Debugging with Visual Studio Code

This is a follow-up to Debugging with gdb and openocd, because the set up done in that tutorial is a pre-requisite to debugging with Visual Studio Code.

Motivation

Visual Studio Code is a modern IDE that is very easy to extend and popular with both the Web/Cloud and IoT communities. It is also one of the easiest IDEs to get working with embedded systems. That said, it is not the most powerful or featureful IDEs for this purpose, but it is easy and will do.

Prerequisites

Installing Cortex-Debug

In the extensions marketplace, enter “cortex”, then install “Cortex-Debug”. Depending on your version of Visual Studio Code, you may need to restart after installing the extension.

Set up your project for debugging

Open your project folder in Visual Studio Code – this is usually the NuttX folder, or a subdirectory of apps.

Create a Visual Studio Code launch configuration for NuttX

From the Debug menu, select Open Configurations. This will open a `launch.json’ file. See Cortex-Debug Launch configurations for documentation.

To get started, I have prepared a working launch configuration for using our STM32-E407 board with the ARM-USB-OCD-H jtag probe. If you use a different board or probe, you only need to replace the configFiles section. Each entry in the section is an argument that you would normally pass as a -f option to OpenOCD.

{
    "version": "0.2.0",
    "configurations": [
        {
            "name": "Debug (OpenOCD/NuttX)",
            "cwd": "${workspaceRoot}",
            "executable": "nuttx",
            "request": "launch",
            "type": "cortex-debug",
            "servertype": "openocd",
            "device": "stm32f4x",
            "configFiles": [
                "interface/ftdi/olimex-arm-usb-ocd-h.cfg",
                "target/stm32f4x.cfg"
            ]
        }
    ]
}

The name is what will appear in the status bar for running it.

Running the debugger

Either press F5 or select Debug/Start Debugging from the menu to get started. This will take a moment, and then you should get a red status bar and the debug window, like in the following image: debug window

As in the gdb tutorial, initially you won’t see much because the program is stopped during OS initialization. Press F5 again or click the “play” button from the debug menu at the top of the window, wait a few seconds, then press F6 or click the pause button. The window should change to give you thread, variable, and register information, like in the following. Note that “Call Stack” window displays multiple threads.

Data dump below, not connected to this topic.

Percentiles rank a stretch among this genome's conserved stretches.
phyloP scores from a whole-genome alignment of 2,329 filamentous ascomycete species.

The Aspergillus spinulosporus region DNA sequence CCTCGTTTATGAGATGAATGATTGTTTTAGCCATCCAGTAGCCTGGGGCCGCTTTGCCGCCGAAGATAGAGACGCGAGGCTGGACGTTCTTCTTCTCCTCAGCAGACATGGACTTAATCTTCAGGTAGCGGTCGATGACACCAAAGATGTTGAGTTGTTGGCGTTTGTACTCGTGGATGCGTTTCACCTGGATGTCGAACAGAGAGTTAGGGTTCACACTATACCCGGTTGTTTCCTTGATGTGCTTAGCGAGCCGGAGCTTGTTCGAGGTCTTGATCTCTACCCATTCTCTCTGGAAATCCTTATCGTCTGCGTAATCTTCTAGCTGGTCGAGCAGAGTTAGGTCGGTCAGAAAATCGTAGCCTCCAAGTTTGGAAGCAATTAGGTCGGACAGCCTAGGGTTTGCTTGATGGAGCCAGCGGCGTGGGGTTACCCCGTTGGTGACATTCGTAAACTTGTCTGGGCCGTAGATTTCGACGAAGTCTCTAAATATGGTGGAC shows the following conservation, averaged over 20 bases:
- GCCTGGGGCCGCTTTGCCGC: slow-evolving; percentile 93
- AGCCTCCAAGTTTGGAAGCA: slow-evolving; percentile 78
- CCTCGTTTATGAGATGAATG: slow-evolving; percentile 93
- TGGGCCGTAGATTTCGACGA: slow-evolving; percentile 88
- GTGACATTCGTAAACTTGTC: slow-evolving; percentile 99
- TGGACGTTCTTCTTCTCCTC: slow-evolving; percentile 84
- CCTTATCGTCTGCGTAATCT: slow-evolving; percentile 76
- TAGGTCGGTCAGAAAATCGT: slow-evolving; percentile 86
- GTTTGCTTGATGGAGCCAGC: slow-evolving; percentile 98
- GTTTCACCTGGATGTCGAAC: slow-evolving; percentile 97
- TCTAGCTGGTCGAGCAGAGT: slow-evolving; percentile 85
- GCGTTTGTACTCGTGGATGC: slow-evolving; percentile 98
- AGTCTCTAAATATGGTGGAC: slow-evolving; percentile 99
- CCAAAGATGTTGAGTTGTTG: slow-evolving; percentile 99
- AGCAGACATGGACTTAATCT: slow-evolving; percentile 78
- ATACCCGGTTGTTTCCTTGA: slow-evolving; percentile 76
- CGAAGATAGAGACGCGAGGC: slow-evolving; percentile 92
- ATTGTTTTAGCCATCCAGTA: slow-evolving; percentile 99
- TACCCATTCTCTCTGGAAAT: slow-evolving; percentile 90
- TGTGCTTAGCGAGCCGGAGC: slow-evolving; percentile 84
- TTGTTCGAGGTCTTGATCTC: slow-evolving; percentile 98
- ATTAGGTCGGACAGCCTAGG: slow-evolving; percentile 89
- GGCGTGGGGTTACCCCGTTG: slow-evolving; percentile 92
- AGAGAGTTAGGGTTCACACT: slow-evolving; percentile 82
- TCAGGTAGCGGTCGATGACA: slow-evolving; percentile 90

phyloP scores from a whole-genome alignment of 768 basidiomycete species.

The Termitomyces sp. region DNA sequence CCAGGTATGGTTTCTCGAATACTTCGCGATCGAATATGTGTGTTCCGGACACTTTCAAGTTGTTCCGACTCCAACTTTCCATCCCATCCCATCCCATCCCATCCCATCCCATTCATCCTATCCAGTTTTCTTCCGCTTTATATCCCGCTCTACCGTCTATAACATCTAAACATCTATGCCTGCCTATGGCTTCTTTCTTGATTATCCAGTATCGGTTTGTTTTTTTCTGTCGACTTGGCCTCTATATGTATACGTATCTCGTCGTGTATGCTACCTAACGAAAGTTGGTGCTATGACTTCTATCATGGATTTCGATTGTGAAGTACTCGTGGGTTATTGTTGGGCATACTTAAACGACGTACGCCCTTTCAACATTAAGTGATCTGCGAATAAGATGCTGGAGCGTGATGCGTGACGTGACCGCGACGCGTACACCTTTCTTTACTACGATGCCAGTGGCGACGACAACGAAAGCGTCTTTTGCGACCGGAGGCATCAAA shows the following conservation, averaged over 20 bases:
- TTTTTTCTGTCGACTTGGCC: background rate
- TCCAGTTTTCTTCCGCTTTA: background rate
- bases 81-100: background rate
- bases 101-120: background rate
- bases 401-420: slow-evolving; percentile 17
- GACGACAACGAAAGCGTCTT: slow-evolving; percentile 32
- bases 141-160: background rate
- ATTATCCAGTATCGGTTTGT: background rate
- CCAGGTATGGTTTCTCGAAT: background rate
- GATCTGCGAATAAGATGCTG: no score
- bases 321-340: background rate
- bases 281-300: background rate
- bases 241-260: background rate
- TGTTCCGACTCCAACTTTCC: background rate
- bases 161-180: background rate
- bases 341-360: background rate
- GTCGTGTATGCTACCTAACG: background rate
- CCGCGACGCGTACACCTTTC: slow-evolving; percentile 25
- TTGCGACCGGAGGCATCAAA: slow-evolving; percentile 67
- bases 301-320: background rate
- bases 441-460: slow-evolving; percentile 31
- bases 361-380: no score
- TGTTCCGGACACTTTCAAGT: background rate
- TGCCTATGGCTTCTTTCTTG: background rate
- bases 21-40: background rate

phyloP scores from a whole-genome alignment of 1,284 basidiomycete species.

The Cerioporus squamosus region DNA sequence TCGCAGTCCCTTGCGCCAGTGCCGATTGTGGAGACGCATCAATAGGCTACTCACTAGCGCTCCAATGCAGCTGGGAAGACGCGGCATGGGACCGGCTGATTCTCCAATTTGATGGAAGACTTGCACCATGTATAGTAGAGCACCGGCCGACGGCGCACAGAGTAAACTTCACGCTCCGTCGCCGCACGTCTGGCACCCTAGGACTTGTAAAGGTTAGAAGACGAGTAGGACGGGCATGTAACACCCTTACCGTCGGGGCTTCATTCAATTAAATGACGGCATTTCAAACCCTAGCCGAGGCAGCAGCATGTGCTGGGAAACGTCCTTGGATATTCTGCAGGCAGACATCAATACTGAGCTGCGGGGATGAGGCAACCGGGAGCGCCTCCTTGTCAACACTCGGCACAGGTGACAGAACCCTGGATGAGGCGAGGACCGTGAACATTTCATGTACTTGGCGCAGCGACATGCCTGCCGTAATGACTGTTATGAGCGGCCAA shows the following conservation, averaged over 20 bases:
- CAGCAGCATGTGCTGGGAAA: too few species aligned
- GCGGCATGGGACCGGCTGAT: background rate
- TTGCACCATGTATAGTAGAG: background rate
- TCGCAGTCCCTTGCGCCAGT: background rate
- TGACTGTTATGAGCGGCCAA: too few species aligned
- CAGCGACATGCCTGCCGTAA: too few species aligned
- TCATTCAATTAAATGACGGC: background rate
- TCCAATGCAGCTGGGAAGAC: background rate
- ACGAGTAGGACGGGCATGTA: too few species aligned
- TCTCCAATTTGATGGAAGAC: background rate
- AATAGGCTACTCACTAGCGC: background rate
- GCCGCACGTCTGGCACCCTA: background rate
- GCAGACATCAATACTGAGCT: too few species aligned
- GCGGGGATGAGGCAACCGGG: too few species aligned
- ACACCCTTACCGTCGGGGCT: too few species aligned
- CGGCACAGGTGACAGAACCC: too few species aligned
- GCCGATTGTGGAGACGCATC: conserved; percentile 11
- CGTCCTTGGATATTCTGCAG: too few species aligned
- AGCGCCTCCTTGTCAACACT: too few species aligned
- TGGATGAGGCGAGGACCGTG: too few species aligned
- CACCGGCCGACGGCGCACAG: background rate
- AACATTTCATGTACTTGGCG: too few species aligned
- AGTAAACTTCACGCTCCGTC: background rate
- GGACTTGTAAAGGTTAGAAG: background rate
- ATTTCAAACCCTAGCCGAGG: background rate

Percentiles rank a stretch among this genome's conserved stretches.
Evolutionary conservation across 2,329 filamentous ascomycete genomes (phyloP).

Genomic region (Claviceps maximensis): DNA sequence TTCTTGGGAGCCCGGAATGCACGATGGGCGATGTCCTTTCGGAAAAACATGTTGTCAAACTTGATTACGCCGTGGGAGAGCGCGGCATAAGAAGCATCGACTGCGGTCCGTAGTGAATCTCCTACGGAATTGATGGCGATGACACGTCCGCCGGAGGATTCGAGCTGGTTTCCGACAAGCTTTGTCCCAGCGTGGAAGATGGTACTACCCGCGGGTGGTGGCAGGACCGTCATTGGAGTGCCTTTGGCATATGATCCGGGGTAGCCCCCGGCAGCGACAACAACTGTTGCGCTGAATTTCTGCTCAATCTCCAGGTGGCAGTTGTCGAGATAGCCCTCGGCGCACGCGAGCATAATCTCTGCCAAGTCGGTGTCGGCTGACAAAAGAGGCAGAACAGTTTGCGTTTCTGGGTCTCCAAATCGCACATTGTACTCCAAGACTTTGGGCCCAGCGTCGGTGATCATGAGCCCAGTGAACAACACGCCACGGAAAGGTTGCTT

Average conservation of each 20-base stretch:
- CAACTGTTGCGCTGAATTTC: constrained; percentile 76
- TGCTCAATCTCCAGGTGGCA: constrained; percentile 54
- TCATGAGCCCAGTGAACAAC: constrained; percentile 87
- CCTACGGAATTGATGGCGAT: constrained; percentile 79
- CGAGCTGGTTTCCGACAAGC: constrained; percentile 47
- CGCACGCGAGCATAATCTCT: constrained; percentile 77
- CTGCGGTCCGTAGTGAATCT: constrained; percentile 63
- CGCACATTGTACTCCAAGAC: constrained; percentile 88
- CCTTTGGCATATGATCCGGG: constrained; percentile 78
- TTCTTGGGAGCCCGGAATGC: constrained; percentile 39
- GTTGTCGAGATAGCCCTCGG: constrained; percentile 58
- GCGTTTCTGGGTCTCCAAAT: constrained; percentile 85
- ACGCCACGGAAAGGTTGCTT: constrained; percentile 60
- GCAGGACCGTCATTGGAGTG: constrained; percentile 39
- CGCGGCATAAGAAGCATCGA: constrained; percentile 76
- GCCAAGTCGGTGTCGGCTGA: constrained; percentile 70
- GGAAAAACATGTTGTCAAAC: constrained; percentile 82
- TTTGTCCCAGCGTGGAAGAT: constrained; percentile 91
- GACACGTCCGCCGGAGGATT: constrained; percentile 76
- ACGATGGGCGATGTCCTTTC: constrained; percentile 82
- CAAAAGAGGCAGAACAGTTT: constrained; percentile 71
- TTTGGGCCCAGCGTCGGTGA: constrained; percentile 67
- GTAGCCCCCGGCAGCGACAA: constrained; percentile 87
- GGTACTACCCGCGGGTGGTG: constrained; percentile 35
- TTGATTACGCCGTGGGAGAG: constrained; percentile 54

debug window with running code

Adding an SVD File

You may have noticed that on the left-hand side, there is a sub-window called “Cortex Peripherals” which simply states “No SVD File loaded”. SVD means “System View Description” and is a standard format which microcontroller vendors use to describe the available features of their MCUs.

For example, in the case of our STM32-E407 board, which features an STM32F407ZGT6 MCU, we can download the SVD description from STM’s web-page for the STM32F407ZG series. In the “HW Model, CAD Libraries & SVD”, you will find a link to the STM32F4 series SVD.

Extract the SVD and then add an svdFile attribute to the launch configuration. The full configuration will look like this:

{
    "version": "0.2.0",
    "configurations": [
        {
            "name": "Debug (OpenOCD/SVD)",
            "cwd": "${workspaceRoot}",
            "executable": "nuttx",
            "request": "launch",
            "type": "cortex-debug",
            "servertype": "openocd",
            "device": "stm32f4x",
            "svdFile": "STM32F407.svd",
            "configFiles": [
                "interface/ftdi/olimex-arm-usb-ocd-h.cfg",
                "target/stm32f4x.cfg"
            ]
        }
    ]
}

Run the debugger again, and your window should look as follows:

Voilà! The Cortex Peripherals is populated with everything that the STM32F407 MCU has to offer. Please note that not all of these peripherals might actually be connected on the board. However, those that are, and that are used in your application, can easily be investigated like this.